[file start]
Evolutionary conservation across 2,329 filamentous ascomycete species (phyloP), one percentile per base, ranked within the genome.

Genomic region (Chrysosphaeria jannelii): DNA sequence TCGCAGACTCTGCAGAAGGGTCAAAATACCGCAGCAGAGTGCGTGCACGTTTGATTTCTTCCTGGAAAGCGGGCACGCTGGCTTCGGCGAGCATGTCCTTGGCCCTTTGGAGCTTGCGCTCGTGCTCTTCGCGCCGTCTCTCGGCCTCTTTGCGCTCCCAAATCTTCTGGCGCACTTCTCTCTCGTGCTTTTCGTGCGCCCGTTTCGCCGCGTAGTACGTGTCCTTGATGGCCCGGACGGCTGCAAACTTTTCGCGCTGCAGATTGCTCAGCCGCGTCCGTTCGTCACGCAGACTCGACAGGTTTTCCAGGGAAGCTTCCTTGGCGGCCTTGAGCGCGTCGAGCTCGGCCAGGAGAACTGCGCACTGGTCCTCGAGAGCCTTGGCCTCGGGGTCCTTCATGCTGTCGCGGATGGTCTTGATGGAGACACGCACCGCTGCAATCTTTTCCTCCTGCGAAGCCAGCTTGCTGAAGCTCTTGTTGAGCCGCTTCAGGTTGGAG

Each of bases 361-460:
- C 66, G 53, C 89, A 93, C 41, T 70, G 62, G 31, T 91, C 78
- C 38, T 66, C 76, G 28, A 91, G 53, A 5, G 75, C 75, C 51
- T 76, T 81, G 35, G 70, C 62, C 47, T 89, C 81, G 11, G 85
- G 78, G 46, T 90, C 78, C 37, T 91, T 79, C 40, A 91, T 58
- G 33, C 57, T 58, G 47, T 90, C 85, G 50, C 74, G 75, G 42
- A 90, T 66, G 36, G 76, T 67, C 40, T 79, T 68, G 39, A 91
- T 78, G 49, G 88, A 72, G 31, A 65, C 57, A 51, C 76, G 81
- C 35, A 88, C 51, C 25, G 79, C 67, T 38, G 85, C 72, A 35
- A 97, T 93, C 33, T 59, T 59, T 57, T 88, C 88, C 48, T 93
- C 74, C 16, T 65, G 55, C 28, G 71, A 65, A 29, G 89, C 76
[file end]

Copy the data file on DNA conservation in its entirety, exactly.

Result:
Evolutionary conservation across 2,329 filamentous ascomycete species (phyloP), one percentile per base, ranked within the genome.

Genomic region (Chrysosphaeria jannelii): DNA sequence TCGCAGACTCTGCAGAAGGGTCAAAATACCGCAGCAGAGTGCGTGCACGTTTGATTTCTTCCTGGAAAGCGGGCACGCTGGCTTCGGCGAGCATGTCCTTGGCCCTTTGGAGCTTGCGCTCGTGCTCTTCGCGCCGTCTCTCGGCCTCTTTGCGCTCCCAAATCTTCTGGCGCACTTCTCTCTCGTGCTTTTCGTGCGCCCGTTTCGCCGCGTAGTACGTGTCCTTGATGGCCCGGACGGCTGCAAACTTTTCGCGCTGCAGATTGCTCAGCCGCGTCCGTTCGTCACGCAGACTCGACAGGTTTTCCAGGGAAGCTTCCTTGGCGGCCTTGAGCGCGTCGAGCTCGGCCAGGAGAACTGCGCACTGGTCCTCGAGAGCCTTGGCCTCGGGGTCCTTCATGCTGTCGCGGATGGTCTTGATGGAGACACGCACCGCTGCAATCTTTTCCTCCTGCGAAGCCAGCTTGCTGAAGCTCTTGTTGAGCCGCTTCAGGTTGGAG

Each of bases 361-460:
- C 66, G 53, C 89, A 93, C 41, T 70, G 62, G 31, T 91, C 78
- C 38, T 66, C 76, G 28, A 91, G 53, A 5, G 75, C 75, C 51
- T 76, T 81, G 35, G 70, C 62, C 47, T 89, C 81, G 11, G 85
- G 78, G 46, T 90, C 78, C 37, T 91, T 79, C 40, A 91, T 58
- G 33, C 57, T 58, G 47, T 90, C 85, G 50, C 74, G 75, G 42
- A 90, T 66, G 36, G 76, T 67, C 40, T 79, T 68, G 39, A 91
- T 78, G 49, G 88, A 72, G 31, A 65, C 57, A 51, C 76, G 81
- C 35, A 88, C 51, C 25, G 79, C 67, T 38, G 85, C 72, A 35
- A 97, T 93, C 33, T 59, T 59, T 57, T 88, C 88, C 48, T 93
- C 74, C 16, T 65, G 55, C 28, G 71, A 65, A 29, G 89, C 76